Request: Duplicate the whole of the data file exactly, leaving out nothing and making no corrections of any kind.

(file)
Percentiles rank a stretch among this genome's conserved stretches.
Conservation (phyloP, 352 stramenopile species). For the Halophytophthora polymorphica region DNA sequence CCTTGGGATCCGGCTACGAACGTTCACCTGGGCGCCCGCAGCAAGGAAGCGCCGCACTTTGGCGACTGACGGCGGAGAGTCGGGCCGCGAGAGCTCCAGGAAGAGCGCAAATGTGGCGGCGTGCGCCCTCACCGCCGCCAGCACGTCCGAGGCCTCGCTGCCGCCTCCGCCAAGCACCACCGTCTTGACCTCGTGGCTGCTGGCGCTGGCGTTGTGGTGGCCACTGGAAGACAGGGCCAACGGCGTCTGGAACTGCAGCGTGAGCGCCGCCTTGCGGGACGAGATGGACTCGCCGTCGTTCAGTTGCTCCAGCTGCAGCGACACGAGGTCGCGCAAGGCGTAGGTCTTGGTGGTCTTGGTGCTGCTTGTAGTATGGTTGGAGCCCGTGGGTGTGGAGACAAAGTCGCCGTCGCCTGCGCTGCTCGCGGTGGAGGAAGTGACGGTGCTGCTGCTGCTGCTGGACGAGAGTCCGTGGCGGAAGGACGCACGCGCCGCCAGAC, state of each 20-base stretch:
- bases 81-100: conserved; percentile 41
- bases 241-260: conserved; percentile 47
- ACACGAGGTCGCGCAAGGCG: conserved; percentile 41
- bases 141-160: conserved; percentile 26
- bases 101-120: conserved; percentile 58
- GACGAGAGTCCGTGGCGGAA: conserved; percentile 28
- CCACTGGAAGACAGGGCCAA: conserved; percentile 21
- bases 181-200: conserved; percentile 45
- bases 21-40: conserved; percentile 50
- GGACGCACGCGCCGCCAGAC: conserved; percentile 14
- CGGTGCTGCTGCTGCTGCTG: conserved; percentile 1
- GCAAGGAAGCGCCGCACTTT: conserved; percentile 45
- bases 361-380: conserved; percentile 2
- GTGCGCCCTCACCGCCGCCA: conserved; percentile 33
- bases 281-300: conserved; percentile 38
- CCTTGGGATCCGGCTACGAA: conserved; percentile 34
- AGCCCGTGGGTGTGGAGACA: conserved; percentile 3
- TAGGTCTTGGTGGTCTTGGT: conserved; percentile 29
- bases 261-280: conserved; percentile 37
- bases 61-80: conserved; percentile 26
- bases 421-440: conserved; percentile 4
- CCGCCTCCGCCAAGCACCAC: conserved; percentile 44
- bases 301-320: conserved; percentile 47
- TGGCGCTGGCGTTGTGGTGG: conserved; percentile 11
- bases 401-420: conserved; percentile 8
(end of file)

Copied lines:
Percentiles rank a stretch among this genome's conserved stretches.
Conservation (phyloP, 352 stramenopile species). For the Halophytophthora polymorphica region DNA sequence CCTTGGGATCCGGCTACGAACGTTCACCTGGGCGCCCGCAGCAAGGAAGCGCCGCACTTTGGCGACTGACGGCGGAGAGTCGGGCCGCGAGAGCTCCAGGAAGAGCGCAAATGTGGCGGCGTGCGCCCTCACCGCCGCCAGCACGTCCGAGGCCTCGCTGCCGCCTCCGCCAAGCACCACCGTCTTGACCTCGTGGCTGCTGGCGCTGGCGTTGTGGTGGCCACTGGAAGACAGGGCCAACGGCGTCTGGAACTGCAGCGTGAGCGCCGCCTTGCGGGACGAGATGGACTCGCCGTCGTTCAGTTGCTCCAGCTGCAGCGACACGAGGTCGCGCAAGGCGTAGGTCTTGGTGGTCTTGGTGCTGCTTGTAGTATGGTTGGAGCCCGTGGGTGTGGAGACAAAGTCGCCGTCGCCTGCGCTGCTCGCGGTGGAGGAAGTGACGGTGCTGCTGCTGCTGCTGGACGAGAGTCCGTGGCGGAAGGACGCACGCGCCGCCAGAC, state of each 20-base stretch:
- bases 81-100: conserved; percentile 41
- bases 241-260: conserved; percentile 47
- ACACGAGGTCGCGCAAGGCG: conserved; percentile 41
- bases 141-160: conserved; percentile 26
- bases 101-120: conserved; percentile 58
- GACGAGAGTCCGTGGCGGAA: conserved; percentile 28
- CCACTGGAAGACAGGGCCAA: conserved; percentile 21
- bases 181-200: conserved; percentile 45
- bases 21-40: conserved; percentile 50
- GGACGCACGCGCCGCCAGAC: conserved; percentile 14
- CGGTGCTGCTGCTGCTGCTG: conserved; percentile 1
- GCAAGGAAGCGCCGCACTTT: conserved; percentile 45
- bases 361-380: conserved; percentile 2
- GTGCGCCCTCACCGCCGCCA: conserved; percentile 33
- bases 281-300: conserved; percentile 38
- CCTTGGGATCCGGCTACGAA: conserved; percentile 34
- AGCCCGTGGGTGTGGAGACA: conserved; percentile 3
- TAGGTCTTGGTGGTCTTGGT: conserved; percentile 29
- bases 261-280: conserved; percentile 37
- bases 61-80: conserved; percentile 26
- bases 421-440: conserved; percentile 4
- CCGCCTCCGCCAAGCACCAC: conserved; percentile 44
- bases 301-320: conserved; percentile 47
- TGGCGCTGGCGTTGTGGTGG: conserved; percentile 11
- bases 401-420: conserved; percentile 8